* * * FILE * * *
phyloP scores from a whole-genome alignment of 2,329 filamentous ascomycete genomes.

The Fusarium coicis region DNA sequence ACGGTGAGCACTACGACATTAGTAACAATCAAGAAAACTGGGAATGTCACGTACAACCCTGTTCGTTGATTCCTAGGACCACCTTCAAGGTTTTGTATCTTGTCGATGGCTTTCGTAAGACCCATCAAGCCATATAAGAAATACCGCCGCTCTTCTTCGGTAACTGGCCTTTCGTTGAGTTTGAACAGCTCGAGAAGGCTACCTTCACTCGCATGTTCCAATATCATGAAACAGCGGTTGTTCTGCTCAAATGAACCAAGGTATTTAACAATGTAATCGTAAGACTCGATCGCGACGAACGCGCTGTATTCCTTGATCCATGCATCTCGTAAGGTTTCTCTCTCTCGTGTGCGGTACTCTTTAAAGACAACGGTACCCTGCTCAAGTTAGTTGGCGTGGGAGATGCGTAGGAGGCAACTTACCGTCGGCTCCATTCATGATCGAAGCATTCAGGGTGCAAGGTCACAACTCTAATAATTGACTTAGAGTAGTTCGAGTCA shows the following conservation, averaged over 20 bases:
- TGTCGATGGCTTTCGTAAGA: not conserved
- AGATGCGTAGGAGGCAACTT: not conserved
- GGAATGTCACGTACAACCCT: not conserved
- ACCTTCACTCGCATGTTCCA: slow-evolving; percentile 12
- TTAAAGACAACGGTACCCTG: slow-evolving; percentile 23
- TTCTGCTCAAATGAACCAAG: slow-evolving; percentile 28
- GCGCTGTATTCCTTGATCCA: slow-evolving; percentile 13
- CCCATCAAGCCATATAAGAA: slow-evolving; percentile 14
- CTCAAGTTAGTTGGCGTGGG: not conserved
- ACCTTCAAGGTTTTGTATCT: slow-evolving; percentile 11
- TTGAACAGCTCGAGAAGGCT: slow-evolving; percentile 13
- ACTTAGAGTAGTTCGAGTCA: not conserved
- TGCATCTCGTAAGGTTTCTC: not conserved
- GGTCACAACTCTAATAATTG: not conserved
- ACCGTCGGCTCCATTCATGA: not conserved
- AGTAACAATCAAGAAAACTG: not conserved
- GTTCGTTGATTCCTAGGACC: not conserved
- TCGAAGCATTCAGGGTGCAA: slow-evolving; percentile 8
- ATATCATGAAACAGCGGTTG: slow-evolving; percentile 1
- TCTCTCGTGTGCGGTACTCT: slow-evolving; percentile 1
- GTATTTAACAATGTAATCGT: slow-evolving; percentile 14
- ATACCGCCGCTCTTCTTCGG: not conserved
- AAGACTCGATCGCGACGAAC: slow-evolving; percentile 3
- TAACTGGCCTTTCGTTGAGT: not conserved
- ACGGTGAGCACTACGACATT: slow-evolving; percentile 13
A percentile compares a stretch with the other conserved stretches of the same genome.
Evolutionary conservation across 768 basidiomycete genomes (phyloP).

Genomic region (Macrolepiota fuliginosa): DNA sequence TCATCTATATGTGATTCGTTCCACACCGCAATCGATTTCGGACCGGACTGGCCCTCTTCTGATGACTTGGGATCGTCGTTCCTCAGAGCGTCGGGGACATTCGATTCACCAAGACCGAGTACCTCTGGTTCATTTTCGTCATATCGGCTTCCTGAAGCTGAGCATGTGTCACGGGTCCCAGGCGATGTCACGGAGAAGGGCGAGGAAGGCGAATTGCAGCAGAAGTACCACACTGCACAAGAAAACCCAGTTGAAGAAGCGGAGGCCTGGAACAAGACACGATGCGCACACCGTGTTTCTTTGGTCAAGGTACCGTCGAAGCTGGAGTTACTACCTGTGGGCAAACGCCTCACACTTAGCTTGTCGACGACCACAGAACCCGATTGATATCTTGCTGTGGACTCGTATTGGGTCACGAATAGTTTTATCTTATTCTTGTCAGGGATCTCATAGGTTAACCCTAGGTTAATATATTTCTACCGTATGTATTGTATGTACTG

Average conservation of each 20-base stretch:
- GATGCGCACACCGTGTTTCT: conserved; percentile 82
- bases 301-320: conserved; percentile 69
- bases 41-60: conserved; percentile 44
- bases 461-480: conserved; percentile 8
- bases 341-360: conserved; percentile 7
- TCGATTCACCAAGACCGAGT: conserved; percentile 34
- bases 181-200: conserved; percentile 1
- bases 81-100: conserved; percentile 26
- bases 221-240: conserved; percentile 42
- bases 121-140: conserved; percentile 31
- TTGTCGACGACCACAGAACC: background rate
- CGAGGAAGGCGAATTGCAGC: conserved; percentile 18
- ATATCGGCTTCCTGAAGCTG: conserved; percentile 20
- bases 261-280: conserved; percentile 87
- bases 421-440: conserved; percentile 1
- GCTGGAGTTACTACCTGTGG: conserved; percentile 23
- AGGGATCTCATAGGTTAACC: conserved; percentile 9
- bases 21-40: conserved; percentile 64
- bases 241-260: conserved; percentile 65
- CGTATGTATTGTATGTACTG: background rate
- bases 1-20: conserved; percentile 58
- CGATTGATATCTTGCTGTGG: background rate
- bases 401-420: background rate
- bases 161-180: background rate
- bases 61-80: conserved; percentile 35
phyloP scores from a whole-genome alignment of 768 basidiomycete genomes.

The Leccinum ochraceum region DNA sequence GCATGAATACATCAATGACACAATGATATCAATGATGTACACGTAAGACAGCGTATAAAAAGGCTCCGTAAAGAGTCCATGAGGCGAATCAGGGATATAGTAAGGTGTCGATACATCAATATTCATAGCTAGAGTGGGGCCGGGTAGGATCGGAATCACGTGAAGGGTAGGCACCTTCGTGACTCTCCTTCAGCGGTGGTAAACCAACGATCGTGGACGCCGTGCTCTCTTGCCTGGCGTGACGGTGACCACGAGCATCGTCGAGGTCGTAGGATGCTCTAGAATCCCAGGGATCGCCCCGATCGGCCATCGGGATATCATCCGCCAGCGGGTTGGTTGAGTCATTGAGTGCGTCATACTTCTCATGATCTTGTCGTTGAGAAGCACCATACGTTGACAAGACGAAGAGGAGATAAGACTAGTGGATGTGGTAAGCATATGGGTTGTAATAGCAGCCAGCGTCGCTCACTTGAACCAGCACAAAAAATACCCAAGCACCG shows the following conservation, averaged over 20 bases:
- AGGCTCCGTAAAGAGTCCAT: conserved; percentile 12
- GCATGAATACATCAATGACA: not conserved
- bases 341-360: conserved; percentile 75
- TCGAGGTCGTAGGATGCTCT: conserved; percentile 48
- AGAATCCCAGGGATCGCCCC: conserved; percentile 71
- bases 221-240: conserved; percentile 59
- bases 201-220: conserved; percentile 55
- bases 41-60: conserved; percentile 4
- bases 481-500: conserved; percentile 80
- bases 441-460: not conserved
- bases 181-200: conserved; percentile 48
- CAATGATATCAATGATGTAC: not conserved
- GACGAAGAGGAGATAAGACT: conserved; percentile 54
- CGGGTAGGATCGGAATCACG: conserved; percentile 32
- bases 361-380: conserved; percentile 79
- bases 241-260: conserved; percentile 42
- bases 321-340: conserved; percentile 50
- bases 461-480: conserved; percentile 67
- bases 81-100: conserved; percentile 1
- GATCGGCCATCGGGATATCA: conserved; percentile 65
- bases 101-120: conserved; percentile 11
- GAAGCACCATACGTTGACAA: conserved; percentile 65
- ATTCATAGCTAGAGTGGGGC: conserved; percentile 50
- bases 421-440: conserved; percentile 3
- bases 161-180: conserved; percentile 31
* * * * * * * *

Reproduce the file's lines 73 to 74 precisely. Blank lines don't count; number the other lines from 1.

- bases 361-380: conserved; percentile 79
- bases 241-260: conserved; percentile 42